- Routine: set up a consistent family routine, including a calming bedtime routine.
- Bedtime routine: make your bedtime routine short and sweet (15-20 mins max) so that your child does not become overtired (which leads to hyperactivity) right at bedtime.
- Live an active life: Physical activities with our children, whether it’s walks and outdoor activities such as parks, or active play through the day is beneficial to getting solid sleep.
- Be a good sleep role model: Sleep is not just crucial for your child but also vital to your well-being—model good sleep habits by practicing them yourself.
- Bedrooms are solely for sleep: The children’s bedtime should not also be active play stations. Simplify bedroom decor by removing toys and games into the main living space or (if you have one) a playroom.
- Bath time is playtime: while a soothing bath is relaxing for you, a bath is an active play for a child. Many parents will implement a bath right at bedtime, causing the child to get active and then expecting the child to relax enough for sleep right after. I recommend that baths happen outside of the bedtime routine (before dinner or right after)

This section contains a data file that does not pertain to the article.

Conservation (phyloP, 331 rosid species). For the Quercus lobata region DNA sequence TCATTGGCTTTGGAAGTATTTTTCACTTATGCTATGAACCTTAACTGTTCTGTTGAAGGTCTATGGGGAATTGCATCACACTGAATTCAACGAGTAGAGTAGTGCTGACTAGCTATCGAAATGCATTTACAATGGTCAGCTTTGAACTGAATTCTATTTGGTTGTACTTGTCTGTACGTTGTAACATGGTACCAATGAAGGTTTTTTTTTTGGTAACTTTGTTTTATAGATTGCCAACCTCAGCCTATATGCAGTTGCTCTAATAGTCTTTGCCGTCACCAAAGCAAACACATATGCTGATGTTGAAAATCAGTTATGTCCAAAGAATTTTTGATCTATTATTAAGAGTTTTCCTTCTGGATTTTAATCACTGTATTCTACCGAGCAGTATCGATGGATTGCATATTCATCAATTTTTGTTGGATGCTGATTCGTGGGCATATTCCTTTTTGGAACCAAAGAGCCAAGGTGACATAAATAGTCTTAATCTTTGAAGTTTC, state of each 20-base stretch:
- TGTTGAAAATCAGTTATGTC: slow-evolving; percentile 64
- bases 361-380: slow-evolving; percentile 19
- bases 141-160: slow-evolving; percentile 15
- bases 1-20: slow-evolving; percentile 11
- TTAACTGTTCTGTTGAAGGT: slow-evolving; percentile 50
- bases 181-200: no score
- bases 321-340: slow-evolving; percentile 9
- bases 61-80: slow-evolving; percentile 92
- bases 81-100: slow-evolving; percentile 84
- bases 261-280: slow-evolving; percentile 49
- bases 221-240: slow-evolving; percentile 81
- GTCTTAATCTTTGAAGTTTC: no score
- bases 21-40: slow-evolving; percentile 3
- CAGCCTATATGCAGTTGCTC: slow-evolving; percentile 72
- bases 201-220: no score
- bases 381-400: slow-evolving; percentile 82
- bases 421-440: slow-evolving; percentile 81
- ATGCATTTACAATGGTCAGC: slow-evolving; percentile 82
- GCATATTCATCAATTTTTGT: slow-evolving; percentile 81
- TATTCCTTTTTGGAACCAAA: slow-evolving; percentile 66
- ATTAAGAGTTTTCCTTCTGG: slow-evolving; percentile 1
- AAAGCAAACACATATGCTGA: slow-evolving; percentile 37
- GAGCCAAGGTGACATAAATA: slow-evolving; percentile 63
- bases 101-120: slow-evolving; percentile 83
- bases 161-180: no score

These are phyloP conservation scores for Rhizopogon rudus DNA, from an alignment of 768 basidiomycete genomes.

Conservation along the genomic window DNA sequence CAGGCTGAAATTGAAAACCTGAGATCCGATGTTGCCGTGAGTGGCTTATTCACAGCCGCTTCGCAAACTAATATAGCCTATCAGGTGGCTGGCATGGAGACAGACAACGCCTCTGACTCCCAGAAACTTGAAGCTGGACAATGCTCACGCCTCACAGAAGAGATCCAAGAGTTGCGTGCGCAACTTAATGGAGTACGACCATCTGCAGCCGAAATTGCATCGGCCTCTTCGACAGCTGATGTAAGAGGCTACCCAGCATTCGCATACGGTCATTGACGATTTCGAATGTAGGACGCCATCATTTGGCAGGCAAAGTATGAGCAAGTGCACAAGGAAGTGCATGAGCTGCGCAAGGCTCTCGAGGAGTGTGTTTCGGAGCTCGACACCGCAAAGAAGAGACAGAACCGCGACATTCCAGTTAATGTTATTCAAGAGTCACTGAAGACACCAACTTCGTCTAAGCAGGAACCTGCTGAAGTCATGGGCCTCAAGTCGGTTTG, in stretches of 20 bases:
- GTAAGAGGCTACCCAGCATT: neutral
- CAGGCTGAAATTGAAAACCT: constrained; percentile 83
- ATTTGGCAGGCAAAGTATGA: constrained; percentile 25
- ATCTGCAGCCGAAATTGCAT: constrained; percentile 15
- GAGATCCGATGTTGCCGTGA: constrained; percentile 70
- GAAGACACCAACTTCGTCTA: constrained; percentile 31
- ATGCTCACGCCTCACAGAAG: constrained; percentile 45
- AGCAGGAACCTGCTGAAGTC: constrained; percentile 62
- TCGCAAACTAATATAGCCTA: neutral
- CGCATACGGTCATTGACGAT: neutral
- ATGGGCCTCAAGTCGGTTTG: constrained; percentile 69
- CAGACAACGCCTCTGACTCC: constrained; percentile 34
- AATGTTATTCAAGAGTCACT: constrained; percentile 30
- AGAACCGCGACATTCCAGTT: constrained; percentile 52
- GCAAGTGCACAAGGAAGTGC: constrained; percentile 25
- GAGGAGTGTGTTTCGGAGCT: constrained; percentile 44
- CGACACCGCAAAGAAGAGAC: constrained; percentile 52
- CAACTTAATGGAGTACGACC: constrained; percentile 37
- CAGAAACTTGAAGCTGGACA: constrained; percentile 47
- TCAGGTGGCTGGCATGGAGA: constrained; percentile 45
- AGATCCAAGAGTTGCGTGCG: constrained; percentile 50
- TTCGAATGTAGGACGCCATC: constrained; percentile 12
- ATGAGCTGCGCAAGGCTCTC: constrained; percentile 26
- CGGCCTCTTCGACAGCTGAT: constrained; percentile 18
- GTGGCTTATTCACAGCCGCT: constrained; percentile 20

- Eat an early dinner: even if you can’t be home for dinner, your child can have dinner early and then sit to enjoy a snack with your dinner when you get home.
- Limit liquids an hour or two before bedtime so that your child does not need to wake up to go to the bathroom (which can be disruptive to sleep).
- Simplify your life: As a culture, families are over-scheduled. There’s swim class, Little League, music class, dance class, and other activities. Find ways to simplify your schedule so that sleep a priority to your family.
If these sound challenging, then Positive Parenting Coaching is a good fit for your family. Together, we will achieve better sleep and routine for your family.
To get your child the maximum amount of sleep hours your child needs, you may find that your family routine needs to be tweaked and that sleep becomes a priority. However, you’ll also benefit from good rest, and your child’s wellness will increase when you both get adequate sleep.
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Want more for more mindful, holistic wellness and positive parenting resources? Check out Loom Mothers Circle!